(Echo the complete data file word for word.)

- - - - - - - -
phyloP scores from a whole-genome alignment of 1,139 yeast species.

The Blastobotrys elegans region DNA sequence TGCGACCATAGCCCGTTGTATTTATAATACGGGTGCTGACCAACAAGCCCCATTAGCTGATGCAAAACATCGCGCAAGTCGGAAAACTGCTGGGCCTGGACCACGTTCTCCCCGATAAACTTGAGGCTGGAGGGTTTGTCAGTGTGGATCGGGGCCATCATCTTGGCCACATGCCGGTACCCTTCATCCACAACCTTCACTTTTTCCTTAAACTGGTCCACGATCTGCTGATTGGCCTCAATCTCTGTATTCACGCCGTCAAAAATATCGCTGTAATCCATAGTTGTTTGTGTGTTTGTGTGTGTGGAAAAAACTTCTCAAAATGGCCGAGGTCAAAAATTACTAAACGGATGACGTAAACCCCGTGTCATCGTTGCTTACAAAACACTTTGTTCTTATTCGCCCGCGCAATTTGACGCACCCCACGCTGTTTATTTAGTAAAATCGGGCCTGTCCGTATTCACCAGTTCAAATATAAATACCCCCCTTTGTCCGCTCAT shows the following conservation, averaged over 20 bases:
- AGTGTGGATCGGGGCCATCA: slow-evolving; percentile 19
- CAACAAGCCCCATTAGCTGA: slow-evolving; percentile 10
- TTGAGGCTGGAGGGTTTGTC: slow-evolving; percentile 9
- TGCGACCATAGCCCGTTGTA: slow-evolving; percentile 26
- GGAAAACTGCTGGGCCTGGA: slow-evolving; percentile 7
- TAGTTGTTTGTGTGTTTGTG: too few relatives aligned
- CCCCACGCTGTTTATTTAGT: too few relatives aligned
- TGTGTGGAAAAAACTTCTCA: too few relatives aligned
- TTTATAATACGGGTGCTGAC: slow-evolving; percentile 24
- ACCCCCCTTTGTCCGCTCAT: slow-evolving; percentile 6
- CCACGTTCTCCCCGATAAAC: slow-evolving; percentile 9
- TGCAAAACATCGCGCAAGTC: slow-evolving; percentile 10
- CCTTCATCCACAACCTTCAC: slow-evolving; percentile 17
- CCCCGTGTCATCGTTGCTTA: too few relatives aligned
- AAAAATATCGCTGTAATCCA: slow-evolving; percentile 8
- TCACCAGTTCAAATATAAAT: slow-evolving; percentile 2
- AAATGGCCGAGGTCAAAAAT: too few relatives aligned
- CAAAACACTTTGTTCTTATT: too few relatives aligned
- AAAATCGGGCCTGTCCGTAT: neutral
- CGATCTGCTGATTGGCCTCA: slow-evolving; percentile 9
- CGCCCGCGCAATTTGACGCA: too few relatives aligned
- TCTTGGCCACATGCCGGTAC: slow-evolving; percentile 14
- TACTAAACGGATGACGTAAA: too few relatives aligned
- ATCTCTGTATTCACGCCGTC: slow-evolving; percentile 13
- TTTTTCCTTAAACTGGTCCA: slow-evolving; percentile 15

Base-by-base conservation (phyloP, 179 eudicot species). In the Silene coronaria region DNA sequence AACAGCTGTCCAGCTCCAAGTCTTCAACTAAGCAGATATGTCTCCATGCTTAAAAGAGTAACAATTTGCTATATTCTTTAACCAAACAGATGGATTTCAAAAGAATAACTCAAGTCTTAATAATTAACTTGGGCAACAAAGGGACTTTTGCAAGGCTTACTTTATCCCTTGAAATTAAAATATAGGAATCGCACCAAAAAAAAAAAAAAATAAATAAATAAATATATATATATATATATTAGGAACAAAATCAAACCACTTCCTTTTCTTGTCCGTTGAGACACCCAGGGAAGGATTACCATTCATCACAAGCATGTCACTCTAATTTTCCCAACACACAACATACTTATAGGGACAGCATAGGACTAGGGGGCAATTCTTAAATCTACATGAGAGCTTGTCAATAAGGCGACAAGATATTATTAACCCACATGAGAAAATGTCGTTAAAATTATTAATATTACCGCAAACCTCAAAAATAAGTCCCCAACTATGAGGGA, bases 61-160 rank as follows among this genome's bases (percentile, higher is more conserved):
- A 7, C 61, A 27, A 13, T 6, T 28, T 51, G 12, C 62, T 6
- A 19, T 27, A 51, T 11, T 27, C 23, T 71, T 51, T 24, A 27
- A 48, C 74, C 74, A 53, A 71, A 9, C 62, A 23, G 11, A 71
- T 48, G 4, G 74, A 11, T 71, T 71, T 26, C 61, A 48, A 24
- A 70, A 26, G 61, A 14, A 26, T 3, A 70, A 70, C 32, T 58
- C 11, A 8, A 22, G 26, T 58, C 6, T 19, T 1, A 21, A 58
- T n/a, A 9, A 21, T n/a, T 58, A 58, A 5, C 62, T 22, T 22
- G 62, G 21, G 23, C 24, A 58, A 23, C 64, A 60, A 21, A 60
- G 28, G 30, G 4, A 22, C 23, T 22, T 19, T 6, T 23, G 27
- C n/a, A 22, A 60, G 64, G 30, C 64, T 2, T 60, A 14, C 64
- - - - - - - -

phyloP scores from a whole-genome alignment of 1,139 yeast species.

The Blastobotrys elegans region DNA sequence TGCGACCATAGCCCGTTGTATTTATAATACGGGTGCTGACCAACAAGCCCCATTAGCTGATGCAAAACATCGCGCAAGTCGGAAAACTGCTGGGCCTGGACCACGTTCTCCCCGATAAACTTGAGGCTGGAGGGTTTGTCAGTGTGGATCGGGGCCATCATCTTGGCCACATGCCGGTACCCTTCATCCACAACCTTCACTTTTTCCTTAAACTGGTCCACGATCTGCTGATTGGCCTCAATCTCTGTATTCACGCCGTCAAAAATATCGCTGTAATCCATAGTTGTTTGTGTGTTTGTGTGTGTGGAAAAAACTTCTCAAAATGGCCGAGGTCAAAAATTACTAAACGGATGACGTAAACCCCGTGTCATCGTTGCTTACAAAACACTTTGTTCTTATTCGCCCGCGCAATTTGACGCACCCCACGCTGTTTATTTAGTAAAATCGGGCCTGTCCGTATTCACCAGTTCAAATATAAATACCCCCCTTTGTCCGCTCAT shows the following conservation, averaged over 20 bases:
- AGTGTGGATCGGGGCCATCA: slow-evolving; percentile 19
- CAACAAGCCCCATTAGCTGA: slow-evolving; percentile 10
- TTGAGGCTGGAGGGTTTGTC: slow-evolving; percentile 9
- TGCGACCATAGCCCGTTGTA: slow-evolving; percentile 26
- GGAAAACTGCTGGGCCTGGA: slow-evolving; percentile 7
- TAGTTGTTTGTGTGTTTGTG: too few relatives aligned
- CCCCACGCTGTTTATTTAGT: too few relatives aligned
- TGTGTGGAAAAAACTTCTCA: too few relatives aligned
- TTTATAATACGGGTGCTGAC: slow-evolving; percentile 24
- ACCCCCCTTTGTCCGCTCAT: slow-evolving; percentile 6
- CCACGTTCTCCCCGATAAAC: slow-evolving; percentile 9
- TGCAAAACATCGCGCAAGTC: slow-evolving; percentile 10
- CCTTCATCCACAACCTTCAC: slow-evolving; percentile 17
- CCCCGTGTCATCGTTGCTTA: too few relatives aligned
- AAAAATATCGCTGTAATCCA: slow-evolving; percentile 8
- TCACCAGTTCAAATATAAAT: slow-evolving; percentile 2
- AAATGGCCGAGGTCAAAAAT: too few relatives aligned
- CAAAACACTTTGTTCTTATT: too few relatives aligned
- AAAATCGGGCCTGTCCGTAT: neutral
- CGATCTGCTGATTGGCCTCA: slow-evolving; percentile 9
- CGCCCGCGCAATTTGACGCA: too few relatives aligned
- TCTTGGCCACATGCCGGTAC: slow-evolving; percentile 14
- TACTAAACGGATGACGTAAA: too few relatives aligned
- ATCTCTGTATTCACGCCGTC: slow-evolving; percentile 13
- TTTTTCCTTAAACTGGTCCA: slow-evolving; percentile 15

Base-by-base conservation (phyloP, 179 eudicot species). In the Silene coronaria region DNA sequence AACAGCTGTCCAGCTCCAAGTCTTCAACTAAGCAGATATGTCTCCATGCTTAAAAGAGTAACAATTTGCTATATTCTTTAACCAAACAGATGGATTTCAAAAGAATAACTCAAGTCTTAATAATTAACTTGGGCAACAAAGGGACTTTTGCAAGGCTTACTTTATCCCTTGAAATTAAAATATAGGAATCGCACCAAAAAAAAAAAAAAATAAATAAATAAATATATATATATATATATTAGGAACAAAATCAAACCACTTCCTTTTCTTGTCCGTTGAGACACCCAGGGAAGGATTACCATTCATCACAAGCATGTCACTCTAATTTTCCCAACACACAACATACTTATAGGGACAGCATAGGACTAGGGGGCAATTCTTAAATCTACATGAGAGCTTGTCAATAAGGCGACAAGATATTATTAACCCACATGAGAAAATGTCGTTAAAATTATTAATATTACCGCAAACCTCAAAAATAAGTCCCCAACTATGAGGGA, bases 61-160 rank as follows among this genome's bases (percentile, higher is more conserved):
- A 7, C 61, A 27, A 13, T 6, T 28, T 51, G 12, C 62, T 6
- A 19, T 27, A 51, T 11, T 27, C 23, T 71, T 51, T 24, A 27
- A 48, C 74, C 74, A 53, A 71, A 9, C 62, A 23, G 11, A 71
- T 48, G 4, G 74, A 11, T 71, T 71, T 26, C 61, A 48, A 24
- A 70, A 26, G 61, A 14, A 26, T 3, A 70, A 70, C 32, T 58
- C 11, A 8, A 22, G 26, T 58, C 6, T 19, T 1, A 21, A 58
- T n/a, A 9, A 21, T n/a, T 58, A 58, A 5, C 62, T 22, T 22
- G 62, G 21, G 23, C 24, A 58, A 23, C 64, A 60, A 21, A 60
- G 28, G 30, G 4, A 22, C 23, T 22, T 19, T 6, T 23, G 27
- C n/a, A 22, A 60, G 64, G 30, C 64, T 2, T 60, A 14, C 64